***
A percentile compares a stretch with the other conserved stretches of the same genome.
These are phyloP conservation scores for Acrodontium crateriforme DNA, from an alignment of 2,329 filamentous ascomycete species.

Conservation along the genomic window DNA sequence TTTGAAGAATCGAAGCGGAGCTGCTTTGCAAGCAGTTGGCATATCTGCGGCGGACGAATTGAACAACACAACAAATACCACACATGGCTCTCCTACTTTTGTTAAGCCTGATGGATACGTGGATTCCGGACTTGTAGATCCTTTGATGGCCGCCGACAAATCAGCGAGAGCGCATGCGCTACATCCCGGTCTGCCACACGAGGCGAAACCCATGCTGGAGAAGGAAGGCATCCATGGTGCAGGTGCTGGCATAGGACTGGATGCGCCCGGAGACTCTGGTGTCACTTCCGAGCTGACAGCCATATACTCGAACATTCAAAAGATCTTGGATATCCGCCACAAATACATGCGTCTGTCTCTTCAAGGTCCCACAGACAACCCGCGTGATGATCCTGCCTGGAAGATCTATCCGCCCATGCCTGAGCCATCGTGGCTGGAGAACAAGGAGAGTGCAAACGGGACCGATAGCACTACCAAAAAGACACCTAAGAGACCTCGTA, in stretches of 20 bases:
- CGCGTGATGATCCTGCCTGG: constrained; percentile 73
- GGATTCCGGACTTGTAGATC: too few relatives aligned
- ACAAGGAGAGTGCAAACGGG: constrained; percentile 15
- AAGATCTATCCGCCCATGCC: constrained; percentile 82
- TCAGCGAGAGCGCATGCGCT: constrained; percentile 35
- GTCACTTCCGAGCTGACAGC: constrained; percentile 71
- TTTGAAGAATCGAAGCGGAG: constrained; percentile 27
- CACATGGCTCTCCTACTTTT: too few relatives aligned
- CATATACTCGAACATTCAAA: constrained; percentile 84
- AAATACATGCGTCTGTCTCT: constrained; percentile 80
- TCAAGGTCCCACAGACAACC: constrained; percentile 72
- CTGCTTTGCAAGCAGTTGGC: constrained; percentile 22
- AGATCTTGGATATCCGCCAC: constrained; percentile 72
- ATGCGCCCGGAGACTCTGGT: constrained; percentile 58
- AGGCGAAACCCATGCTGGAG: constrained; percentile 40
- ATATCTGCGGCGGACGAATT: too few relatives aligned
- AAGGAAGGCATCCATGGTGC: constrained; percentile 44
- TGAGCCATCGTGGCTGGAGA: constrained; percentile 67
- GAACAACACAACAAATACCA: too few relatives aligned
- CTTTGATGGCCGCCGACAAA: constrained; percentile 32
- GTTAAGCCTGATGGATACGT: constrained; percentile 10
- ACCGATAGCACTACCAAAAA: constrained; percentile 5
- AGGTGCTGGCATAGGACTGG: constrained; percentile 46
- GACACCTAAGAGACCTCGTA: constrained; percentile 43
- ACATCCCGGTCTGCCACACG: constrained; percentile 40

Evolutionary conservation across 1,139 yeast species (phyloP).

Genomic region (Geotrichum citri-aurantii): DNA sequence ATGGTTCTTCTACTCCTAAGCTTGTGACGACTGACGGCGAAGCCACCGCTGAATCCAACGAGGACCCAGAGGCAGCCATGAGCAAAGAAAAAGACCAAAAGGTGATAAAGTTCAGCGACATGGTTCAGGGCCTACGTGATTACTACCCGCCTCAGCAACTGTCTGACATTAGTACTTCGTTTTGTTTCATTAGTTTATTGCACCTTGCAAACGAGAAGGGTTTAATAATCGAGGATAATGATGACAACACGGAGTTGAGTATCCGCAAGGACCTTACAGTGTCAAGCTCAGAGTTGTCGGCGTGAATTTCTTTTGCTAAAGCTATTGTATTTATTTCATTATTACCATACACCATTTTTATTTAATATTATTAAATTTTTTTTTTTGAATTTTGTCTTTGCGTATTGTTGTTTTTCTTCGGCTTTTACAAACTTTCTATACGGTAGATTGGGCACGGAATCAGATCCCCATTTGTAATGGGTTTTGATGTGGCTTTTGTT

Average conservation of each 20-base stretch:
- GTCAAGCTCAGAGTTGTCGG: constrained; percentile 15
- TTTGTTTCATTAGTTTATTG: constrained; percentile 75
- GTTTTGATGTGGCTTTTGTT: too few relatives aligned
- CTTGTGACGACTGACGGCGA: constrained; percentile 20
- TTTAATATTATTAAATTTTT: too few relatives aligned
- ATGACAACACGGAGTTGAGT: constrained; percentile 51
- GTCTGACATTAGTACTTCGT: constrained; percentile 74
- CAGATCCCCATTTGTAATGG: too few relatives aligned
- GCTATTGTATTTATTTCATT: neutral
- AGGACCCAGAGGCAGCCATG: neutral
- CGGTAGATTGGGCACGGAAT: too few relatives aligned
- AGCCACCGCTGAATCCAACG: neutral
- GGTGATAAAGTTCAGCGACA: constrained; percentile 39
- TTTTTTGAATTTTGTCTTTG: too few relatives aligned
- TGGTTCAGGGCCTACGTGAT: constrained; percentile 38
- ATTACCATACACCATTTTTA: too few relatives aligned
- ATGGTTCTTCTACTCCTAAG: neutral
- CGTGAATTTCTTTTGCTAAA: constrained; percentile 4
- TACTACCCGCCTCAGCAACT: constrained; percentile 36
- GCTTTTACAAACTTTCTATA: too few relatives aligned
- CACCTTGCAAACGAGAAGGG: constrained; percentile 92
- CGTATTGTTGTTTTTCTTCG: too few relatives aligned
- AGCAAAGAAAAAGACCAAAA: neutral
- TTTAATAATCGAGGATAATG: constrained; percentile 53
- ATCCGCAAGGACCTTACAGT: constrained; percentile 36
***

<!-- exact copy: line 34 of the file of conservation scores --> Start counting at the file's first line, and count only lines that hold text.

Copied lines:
- GTTTTGATGTGGCTTTTGTT: too few relatives aligned